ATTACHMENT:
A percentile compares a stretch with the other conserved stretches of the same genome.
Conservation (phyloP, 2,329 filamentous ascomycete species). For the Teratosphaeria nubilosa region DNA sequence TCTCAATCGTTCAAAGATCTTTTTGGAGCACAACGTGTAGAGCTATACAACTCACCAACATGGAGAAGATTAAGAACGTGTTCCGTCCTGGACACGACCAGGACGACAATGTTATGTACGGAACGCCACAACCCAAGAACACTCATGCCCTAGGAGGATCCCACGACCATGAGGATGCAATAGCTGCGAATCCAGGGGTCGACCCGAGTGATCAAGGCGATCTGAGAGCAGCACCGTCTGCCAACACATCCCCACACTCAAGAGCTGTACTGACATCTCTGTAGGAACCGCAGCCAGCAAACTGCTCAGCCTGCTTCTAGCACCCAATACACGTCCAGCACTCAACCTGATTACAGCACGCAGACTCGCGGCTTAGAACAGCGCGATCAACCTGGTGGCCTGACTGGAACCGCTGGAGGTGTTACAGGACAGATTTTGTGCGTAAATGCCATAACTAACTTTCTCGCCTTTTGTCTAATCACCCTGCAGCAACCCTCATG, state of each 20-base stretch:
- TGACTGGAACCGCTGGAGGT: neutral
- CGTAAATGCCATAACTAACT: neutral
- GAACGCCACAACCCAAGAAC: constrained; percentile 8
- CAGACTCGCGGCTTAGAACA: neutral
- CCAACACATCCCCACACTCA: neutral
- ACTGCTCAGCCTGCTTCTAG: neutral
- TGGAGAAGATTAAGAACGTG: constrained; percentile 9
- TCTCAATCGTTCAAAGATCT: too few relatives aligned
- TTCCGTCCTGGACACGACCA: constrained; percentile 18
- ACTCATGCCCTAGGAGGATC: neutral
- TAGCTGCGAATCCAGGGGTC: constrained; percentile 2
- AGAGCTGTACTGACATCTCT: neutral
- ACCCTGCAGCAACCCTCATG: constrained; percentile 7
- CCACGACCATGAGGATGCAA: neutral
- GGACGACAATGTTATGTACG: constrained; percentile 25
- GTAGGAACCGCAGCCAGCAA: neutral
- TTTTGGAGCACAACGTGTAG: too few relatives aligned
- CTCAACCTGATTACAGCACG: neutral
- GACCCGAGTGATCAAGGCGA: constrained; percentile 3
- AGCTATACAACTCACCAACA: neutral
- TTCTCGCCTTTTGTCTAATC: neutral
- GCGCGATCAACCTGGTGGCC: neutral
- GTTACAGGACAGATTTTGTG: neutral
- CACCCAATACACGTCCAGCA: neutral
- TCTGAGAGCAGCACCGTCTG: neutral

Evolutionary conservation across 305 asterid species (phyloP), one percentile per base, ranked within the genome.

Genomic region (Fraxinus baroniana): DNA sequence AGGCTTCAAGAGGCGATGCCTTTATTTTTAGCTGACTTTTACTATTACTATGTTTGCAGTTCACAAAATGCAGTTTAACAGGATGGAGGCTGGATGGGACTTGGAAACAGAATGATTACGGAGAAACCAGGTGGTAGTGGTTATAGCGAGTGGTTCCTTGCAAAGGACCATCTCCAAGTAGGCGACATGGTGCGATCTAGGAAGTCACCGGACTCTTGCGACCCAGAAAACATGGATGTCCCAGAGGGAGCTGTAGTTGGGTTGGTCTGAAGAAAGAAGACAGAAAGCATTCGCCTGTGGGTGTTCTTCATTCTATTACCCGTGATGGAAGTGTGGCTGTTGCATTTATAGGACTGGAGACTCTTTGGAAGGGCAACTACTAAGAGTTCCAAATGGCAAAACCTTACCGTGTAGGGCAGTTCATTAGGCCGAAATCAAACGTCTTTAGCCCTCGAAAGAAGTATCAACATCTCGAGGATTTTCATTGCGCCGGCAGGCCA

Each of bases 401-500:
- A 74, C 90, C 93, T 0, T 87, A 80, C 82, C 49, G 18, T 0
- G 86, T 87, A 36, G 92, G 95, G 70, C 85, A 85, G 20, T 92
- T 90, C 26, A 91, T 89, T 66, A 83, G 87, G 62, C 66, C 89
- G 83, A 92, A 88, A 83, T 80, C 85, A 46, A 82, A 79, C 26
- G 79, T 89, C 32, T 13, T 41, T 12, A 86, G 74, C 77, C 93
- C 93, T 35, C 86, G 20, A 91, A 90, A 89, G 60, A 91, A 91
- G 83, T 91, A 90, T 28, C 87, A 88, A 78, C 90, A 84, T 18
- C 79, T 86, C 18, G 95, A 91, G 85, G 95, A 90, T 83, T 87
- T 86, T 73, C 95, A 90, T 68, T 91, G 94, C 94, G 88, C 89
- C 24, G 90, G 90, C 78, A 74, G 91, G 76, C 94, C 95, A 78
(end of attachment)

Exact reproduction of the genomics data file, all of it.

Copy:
A percentile compares a stretch with the other conserved stretches of the same genome.
Conservation (phyloP, 2,329 filamentous ascomycete species). For the Teratosphaeria nubilosa region DNA sequence TCTCAATCGTTCAAAGATCTTTTTGGAGCACAACGTGTAGAGCTATACAACTCACCAACATGGAGAAGATTAAGAACGTGTTCCGTCCTGGACACGACCAGGACGACAATGTTATGTACGGAACGCCACAACCCAAGAACACTCATGCCCTAGGAGGATCCCACGACCATGAGGATGCAATAGCTGCGAATCCAGGGGTCGACCCGAGTGATCAAGGCGATCTGAGAGCAGCACCGTCTGCCAACACATCCCCACACTCAAGAGCTGTACTGACATCTCTGTAGGAACCGCAGCCAGCAAACTGCTCAGCCTGCTTCTAGCACCCAATACACGTCCAGCACTCAACCTGATTACAGCACGCAGACTCGCGGCTTAGAACAGCGCGATCAACCTGGTGGCCTGACTGGAACCGCTGGAGGTGTTACAGGACAGATTTTGTGCGTAAATGCCATAACTAACTTTCTCGCCTTTTGTCTAATCACCCTGCAGCAACCCTCATG, state of each 20-base stretch:
- TGACTGGAACCGCTGGAGGT: neutral
- CGTAAATGCCATAACTAACT: neutral
- GAACGCCACAACCCAAGAAC: constrained; percentile 8
- CAGACTCGCGGCTTAGAACA: neutral
- CCAACACATCCCCACACTCA: neutral
- ACTGCTCAGCCTGCTTCTAG: neutral
- TGGAGAAGATTAAGAACGTG: constrained; percentile 9
- TCTCAATCGTTCAAAGATCT: too few relatives aligned
- TTCCGTCCTGGACACGACCA: constrained; percentile 18
- ACTCATGCCCTAGGAGGATC: neutral
- TAGCTGCGAATCCAGGGGTC: constrained; percentile 2
- AGAGCTGTACTGACATCTCT: neutral
- ACCCTGCAGCAACCCTCATG: constrained; percentile 7
- CCACGACCATGAGGATGCAA: neutral
- GGACGACAATGTTATGTACG: constrained; percentile 25
- GTAGGAACCGCAGCCAGCAA: neutral
- TTTTGGAGCACAACGTGTAG: too few relatives aligned
- CTCAACCTGATTACAGCACG: neutral
- GACCCGAGTGATCAAGGCGA: constrained; percentile 3
- AGCTATACAACTCACCAACA: neutral
- TTCTCGCCTTTTGTCTAATC: neutral
- GCGCGATCAACCTGGTGGCC: neutral
- GTTACAGGACAGATTTTGTG: neutral
- CACCCAATACACGTCCAGCA: neutral
- TCTGAGAGCAGCACCGTCTG: neutral

Evolutionary conservation across 305 asterid species (phyloP), one percentile per base, ranked within the genome.

Genomic region (Fraxinus baroniana): DNA sequence AGGCTTCAAGAGGCGATGCCTTTATTTTTAGCTGACTTTTACTATTACTATGTTTGCAGTTCACAAAATGCAGTTTAACAGGATGGAGGCTGGATGGGACTTGGAAACAGAATGATTACGGAGAAACCAGGTGGTAGTGGTTATAGCGAGTGGTTCCTTGCAAAGGACCATCTCCAAGTAGGCGACATGGTGCGATCTAGGAAGTCACCGGACTCTTGCGACCCAGAAAACATGGATGTCCCAGAGGGAGCTGTAGTTGGGTTGGTCTGAAGAAAGAAGACAGAAAGCATTCGCCTGTGGGTGTTCTTCATTCTATTACCCGTGATGGAAGTGTGGCTGTTGCATTTATAGGACTGGAGACTCTTTGGAAGGGCAACTACTAAGAGTTCCAAATGGCAAAACCTTACCGTGTAGGGCAGTTCATTAGGCCGAAATCAAACGTCTTTAGCCCTCGAAAGAAGTATCAACATCTCGAGGATTTTCATTGCGCCGGCAGGCCA

Each of bases 401-500:
- A 74, C 90, C 93, T 0, T 87, A 80, C 82, C 49, G 18, T 0
- G 86, T 87, A 36, G 92, G 95, G 70, C 85, A 85, G 20, T 92
- T 90, C 26, A 91, T 89, T 66, A 83, G 87, G 62, C 66, C 89
- G 83, A 92, A 88, A 83, T 80, C 85, A 46, A 82, A 79, C 26
- G 79, T 89, C 32, T 13, T 41, T 12, A 86, G 74, C 77, C 93
- C 93, T 35, C 86, G 20, A 91, A 90, A 89, G 60, A 91, A 91
- G 83, T 91, A 90, T 28, C 87, A 88, A 78, C 90, A 84, T 18
- C 79, T 86, C 18, G 95, A 91, G 85, G 95, A 90, T 83, T 87
- T 86, T 73, C 95, A 90, T 68, T 91, G 94, C 94, G 88, C 89
- C 24, G 90, G 90, C 78, A 74, G 91, G 76, C 94, C 95, A 78